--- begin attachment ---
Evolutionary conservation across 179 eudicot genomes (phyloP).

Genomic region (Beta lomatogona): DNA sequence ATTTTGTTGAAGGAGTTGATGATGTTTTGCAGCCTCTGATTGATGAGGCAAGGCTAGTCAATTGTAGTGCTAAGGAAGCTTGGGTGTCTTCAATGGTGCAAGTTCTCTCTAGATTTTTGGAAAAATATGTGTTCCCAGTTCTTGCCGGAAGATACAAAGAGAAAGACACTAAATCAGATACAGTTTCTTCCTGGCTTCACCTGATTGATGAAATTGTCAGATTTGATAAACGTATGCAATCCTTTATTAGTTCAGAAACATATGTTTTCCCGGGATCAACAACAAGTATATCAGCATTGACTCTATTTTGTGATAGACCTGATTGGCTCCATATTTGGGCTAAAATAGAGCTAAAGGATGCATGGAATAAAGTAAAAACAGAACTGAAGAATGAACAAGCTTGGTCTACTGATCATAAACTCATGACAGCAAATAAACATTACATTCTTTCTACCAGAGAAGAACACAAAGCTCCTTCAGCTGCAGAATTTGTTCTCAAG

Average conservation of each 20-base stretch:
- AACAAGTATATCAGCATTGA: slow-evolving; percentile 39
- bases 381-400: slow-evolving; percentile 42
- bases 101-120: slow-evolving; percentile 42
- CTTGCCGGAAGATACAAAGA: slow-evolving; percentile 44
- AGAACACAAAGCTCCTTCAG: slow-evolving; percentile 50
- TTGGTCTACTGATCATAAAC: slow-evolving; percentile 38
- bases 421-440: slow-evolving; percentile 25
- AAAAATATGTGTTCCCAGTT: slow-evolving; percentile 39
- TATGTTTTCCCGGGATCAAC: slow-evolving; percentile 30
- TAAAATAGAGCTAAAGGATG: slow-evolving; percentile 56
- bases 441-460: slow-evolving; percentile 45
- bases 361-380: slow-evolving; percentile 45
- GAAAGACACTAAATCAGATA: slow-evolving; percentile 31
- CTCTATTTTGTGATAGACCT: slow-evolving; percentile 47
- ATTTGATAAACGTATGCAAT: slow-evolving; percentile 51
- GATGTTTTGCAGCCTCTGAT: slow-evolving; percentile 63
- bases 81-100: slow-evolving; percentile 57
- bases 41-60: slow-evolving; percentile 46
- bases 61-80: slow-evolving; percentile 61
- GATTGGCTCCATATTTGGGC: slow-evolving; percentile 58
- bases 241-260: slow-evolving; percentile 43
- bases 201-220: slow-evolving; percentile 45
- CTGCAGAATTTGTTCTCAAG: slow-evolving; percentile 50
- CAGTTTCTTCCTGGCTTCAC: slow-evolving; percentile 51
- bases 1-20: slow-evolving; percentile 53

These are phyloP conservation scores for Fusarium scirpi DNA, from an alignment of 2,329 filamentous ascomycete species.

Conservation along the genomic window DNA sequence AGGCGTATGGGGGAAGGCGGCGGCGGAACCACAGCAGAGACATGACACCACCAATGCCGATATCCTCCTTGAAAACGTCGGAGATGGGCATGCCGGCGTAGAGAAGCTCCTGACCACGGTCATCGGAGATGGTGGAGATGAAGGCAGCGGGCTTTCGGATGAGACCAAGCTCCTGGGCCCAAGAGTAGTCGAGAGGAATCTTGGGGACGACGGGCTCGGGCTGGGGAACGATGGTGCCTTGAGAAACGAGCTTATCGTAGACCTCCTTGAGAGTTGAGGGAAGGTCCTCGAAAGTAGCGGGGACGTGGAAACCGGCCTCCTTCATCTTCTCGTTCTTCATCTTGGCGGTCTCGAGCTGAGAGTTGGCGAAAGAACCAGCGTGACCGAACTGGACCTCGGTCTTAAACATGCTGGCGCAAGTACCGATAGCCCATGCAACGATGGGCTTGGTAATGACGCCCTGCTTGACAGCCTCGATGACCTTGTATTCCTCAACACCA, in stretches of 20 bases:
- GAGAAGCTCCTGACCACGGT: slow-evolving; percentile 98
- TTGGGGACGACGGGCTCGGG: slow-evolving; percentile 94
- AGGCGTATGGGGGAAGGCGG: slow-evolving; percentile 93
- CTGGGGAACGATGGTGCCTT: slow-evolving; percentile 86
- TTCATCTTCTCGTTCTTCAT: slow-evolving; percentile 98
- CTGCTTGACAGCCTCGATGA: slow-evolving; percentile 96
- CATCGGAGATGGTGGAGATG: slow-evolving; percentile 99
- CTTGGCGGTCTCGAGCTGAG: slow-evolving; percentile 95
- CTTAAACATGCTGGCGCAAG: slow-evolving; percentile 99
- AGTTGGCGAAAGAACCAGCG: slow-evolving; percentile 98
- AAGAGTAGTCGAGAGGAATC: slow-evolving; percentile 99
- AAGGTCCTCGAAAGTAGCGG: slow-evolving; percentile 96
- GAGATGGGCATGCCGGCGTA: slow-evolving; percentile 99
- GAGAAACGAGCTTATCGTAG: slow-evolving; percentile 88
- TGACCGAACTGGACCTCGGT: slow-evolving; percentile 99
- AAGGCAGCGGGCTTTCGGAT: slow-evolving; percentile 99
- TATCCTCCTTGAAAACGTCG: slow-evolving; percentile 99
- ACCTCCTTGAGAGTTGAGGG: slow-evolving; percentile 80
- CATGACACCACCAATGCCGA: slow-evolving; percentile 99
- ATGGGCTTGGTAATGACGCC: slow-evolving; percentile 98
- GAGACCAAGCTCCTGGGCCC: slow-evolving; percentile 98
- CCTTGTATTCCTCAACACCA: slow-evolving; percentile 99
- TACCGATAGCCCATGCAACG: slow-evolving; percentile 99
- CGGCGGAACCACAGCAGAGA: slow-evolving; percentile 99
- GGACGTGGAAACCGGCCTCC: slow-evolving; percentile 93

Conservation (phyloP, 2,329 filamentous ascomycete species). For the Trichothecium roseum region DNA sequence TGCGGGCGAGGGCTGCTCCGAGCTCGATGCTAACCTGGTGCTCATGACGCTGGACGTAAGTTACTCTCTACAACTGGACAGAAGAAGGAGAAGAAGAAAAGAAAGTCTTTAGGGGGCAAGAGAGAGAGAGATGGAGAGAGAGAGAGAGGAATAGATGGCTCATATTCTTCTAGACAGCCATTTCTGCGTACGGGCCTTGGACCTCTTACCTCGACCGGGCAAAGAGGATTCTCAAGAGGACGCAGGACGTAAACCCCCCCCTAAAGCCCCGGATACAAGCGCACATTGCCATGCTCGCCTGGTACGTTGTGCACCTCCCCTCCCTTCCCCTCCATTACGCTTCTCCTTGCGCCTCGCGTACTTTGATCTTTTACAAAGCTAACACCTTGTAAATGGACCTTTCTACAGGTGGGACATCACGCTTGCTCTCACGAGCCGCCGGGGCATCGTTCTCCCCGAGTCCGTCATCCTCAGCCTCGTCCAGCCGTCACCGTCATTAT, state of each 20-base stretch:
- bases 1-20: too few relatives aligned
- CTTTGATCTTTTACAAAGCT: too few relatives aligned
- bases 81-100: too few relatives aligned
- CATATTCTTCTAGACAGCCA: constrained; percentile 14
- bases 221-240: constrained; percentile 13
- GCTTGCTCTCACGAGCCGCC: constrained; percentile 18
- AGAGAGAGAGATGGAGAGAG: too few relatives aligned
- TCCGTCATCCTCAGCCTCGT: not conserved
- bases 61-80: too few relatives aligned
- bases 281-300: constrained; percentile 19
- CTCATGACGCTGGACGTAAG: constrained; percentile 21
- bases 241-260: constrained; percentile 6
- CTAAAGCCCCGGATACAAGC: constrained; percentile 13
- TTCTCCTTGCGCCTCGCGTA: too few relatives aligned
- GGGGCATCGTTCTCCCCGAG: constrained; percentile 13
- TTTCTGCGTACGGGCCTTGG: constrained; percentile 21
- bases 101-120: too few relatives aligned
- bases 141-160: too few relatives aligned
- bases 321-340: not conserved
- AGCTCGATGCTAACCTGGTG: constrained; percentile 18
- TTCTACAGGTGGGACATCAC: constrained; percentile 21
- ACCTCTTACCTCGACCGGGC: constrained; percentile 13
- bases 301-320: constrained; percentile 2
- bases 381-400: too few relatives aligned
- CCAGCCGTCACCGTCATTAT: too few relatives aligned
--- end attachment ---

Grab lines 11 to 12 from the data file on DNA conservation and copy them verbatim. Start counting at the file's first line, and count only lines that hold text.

- AAAAATATGTGTTCCCAGTT: slow-evolving; percentile 39
- TATGTTTTCCCGGGATCAAC: slow-evolving; percentile 30